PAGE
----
Nutritionists Say You Should Be Cooking With This Instead Of Olive Oil—It Reduces Bloating!

- If you frequently suffer from indigestion and bloating, using fattening cooking oils could partially be to blame. 

We asked nutritionists and other health experts which kind of oil, in their opinion, is ideal to cook with if your goal is to prioritize your gut health (and still make tasty meals!) Read on for tips, suggestions and insight regarding all things avocado oil from Lisa Richards, registered nutritionist and creator of The Candida Diet,  Jay Cowin, NNCP, RNT, RNC, CHN, CSNA, registered nutritionist and Director of Formulations at ASYSTEM, Dr. Gabriela Rodríguez Ruiz, MD, PhD, FACS, board-certified bariatric surgeon at VIDA Wellness and Beauty, and Trista Best, MPH, RD, LD, registered dietitian at Balance One Supplements.

First off, Best explains why extra virgin olive oil (EVOO) sometimes leads to bloating. 

Extra virgin olive oil is one of the “most commonly used oils on the planet,” Best says, but it is important to ensure “you aren’t getting EVOO mixed with refined oils,” as is the case with many brands. 

As with many olive oils, some “manufacturers cut cost and quality by adding refined oil to their formulations,” Best warns, and “this is an important potential issue to look out for when selecting your EVOO” to not lead to bloating and other symptoms of indigestion. 

Benefits Of Switching To Avocado Oil

Using avocado oil instead of olive, canola, soybean, etc. can help fight against inflammation, Richards explains "Avocados seem to be the newest trend in health fads," she says, and while "consuming all things avocado may be a trend, they have the nutrients to back up their health claims."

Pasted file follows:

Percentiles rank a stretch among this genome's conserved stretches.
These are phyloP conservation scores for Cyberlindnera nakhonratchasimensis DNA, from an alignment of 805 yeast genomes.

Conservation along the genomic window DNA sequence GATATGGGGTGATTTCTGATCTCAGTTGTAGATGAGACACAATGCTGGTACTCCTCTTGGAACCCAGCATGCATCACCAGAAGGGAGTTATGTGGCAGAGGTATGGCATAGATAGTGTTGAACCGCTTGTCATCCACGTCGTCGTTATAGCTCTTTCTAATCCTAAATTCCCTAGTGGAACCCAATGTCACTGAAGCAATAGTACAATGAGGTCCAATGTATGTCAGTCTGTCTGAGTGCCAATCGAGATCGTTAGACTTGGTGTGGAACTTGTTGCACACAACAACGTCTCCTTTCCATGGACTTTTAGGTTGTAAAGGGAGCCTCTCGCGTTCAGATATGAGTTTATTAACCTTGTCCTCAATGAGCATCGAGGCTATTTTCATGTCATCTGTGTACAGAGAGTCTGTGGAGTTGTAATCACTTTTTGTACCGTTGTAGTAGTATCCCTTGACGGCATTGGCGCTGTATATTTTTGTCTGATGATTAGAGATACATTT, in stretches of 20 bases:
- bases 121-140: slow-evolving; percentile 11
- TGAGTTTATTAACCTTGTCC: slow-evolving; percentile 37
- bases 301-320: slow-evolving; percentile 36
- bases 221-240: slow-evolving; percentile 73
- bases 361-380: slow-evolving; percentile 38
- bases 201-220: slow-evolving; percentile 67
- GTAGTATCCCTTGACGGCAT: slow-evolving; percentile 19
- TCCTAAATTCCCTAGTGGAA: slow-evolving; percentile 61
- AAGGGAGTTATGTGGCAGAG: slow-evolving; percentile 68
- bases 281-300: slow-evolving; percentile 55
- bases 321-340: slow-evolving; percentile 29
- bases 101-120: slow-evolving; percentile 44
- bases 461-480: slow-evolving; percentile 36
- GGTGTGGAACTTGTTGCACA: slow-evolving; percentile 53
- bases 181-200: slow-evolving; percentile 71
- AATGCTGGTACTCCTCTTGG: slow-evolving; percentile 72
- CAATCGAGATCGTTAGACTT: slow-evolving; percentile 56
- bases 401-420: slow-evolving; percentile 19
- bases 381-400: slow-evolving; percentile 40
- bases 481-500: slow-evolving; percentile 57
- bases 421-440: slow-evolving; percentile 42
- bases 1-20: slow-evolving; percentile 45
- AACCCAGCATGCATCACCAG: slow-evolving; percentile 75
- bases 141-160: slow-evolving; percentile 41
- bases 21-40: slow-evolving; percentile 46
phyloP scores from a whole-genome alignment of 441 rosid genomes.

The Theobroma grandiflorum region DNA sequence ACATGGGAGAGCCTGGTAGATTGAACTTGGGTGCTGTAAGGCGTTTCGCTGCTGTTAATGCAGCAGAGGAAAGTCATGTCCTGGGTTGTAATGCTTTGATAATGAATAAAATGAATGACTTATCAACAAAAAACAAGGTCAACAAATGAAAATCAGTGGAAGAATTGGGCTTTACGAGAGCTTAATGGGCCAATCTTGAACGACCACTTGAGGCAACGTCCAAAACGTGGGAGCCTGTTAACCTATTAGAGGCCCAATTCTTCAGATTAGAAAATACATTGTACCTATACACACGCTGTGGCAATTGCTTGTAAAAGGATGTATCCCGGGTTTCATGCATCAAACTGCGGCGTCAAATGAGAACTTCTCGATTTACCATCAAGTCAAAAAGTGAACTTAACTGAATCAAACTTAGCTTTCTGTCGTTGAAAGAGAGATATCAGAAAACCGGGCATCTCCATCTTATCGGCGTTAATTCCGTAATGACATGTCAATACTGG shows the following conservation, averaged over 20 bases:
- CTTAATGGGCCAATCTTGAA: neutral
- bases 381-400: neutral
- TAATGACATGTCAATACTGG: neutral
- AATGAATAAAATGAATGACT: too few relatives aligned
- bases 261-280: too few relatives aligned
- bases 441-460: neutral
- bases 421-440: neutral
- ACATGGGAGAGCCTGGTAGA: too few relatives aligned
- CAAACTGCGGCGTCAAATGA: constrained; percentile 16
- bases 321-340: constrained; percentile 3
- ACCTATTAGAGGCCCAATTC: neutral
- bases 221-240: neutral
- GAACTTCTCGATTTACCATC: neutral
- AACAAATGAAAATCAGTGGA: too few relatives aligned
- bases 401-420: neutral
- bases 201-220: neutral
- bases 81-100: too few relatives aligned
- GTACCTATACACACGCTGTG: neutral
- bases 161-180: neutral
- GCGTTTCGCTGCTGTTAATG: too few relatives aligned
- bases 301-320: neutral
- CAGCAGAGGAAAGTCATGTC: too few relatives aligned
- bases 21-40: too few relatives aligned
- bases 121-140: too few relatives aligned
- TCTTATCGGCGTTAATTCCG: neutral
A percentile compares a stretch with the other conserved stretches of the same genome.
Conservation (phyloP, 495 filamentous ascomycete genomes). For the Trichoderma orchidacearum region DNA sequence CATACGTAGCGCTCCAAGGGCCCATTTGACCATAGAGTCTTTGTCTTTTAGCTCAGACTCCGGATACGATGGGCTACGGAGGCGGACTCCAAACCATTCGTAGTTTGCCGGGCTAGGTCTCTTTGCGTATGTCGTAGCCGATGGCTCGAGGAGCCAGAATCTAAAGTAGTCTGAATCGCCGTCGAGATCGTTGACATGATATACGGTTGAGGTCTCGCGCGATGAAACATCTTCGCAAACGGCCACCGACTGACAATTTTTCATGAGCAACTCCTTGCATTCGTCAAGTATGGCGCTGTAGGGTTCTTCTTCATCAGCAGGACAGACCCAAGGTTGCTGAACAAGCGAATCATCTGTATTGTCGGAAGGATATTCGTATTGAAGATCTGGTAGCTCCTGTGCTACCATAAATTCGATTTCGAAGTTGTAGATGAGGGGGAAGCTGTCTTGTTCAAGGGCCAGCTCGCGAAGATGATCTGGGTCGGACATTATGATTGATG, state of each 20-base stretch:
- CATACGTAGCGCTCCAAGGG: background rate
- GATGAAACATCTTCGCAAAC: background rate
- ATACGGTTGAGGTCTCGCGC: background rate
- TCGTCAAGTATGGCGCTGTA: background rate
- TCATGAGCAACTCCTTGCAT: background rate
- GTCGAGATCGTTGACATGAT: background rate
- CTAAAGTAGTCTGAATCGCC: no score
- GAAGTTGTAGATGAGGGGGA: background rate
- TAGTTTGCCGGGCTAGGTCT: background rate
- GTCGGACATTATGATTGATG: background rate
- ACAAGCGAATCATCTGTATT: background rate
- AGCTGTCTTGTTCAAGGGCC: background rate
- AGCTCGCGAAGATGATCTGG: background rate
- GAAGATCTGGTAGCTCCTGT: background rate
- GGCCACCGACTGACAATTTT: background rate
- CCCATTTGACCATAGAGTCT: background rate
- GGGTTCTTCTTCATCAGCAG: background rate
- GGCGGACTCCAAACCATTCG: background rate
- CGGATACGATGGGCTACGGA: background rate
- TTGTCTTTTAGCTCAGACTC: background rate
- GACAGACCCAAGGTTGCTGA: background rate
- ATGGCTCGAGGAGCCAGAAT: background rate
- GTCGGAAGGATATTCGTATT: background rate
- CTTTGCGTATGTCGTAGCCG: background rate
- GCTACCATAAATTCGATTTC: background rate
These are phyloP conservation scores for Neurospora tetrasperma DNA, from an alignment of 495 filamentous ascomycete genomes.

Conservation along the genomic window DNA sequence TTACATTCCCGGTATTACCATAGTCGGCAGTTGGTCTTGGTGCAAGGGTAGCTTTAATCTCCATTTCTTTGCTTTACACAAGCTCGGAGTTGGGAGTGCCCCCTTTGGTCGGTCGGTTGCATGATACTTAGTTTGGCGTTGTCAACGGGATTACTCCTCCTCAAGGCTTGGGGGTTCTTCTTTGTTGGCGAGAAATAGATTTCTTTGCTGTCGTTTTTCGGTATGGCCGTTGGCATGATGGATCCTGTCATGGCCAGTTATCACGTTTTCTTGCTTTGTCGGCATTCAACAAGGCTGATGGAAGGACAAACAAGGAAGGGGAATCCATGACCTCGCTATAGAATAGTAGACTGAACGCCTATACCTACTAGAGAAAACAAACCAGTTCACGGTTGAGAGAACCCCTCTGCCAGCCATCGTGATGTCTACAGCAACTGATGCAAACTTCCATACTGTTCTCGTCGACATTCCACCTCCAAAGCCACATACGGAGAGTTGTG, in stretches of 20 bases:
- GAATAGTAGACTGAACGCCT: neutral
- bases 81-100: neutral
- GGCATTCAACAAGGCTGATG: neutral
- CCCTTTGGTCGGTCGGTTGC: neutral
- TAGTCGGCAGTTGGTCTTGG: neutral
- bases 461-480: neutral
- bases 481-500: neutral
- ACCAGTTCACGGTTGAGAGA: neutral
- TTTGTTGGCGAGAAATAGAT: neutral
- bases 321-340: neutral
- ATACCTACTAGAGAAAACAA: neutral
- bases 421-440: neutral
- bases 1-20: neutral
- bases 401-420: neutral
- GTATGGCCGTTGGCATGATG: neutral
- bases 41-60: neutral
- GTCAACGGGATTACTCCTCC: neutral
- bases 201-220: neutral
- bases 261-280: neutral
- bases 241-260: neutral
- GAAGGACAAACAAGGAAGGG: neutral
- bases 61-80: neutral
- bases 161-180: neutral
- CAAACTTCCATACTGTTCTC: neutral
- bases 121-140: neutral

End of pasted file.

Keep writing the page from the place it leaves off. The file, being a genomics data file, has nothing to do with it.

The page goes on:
By replacing your "traditional cooking oil spray with avocado spray," she notes that you are "enhancing the health benefits of your meal through heart healthy and anti-inflammatory essential fatty acids."

Many traditional cooking oils like EVOO or other sprays sometimes "contain additives that are not natural to the main ingredient such as lecithin," which Richards points out "acts as an emulsifier, and dimethyl silicone, which is an anti-foaming agent." 

These are not included in avocado oils or sprays, she reassures. "An added benefit to using avocado oil spray for cooking in place of traditional oils," Richards adds, is its high smoke point, 520 degrees Fahrenheit. 

"This allows you to cook at higher temperatures and even to be used in grilling," she continues. 

Cowin agrees, and says that the "healthy fats" found in avocado oil can do wonders for your gut health as they "can help curb cravings by helping to maintain blood sugar levels." 

When blood sugar levels drop, Cowin says that we can experience cravings for sweets or other unhealthy foods. 

"However, if we have a diet rich in healthy fats, our blood sugar levels will be more stable, and we will be less likely to experience cravings," he says, noting that "healthy fat sources include avocados, and avocado oil."

Rodríguez also concurs, and says that avocado oil is "high in healthy monounsaturated fats, which increase your HDL cholesterol levels and improve your insulin sensitivity," which ultimately help your body prevent weight gain and metabolic diseases. 

She concludes that this type of cooking oil can "help improve cholesterol levels, decrease inflammation," and "promote weight loss" as well. 

Author: Marissa Matozzo


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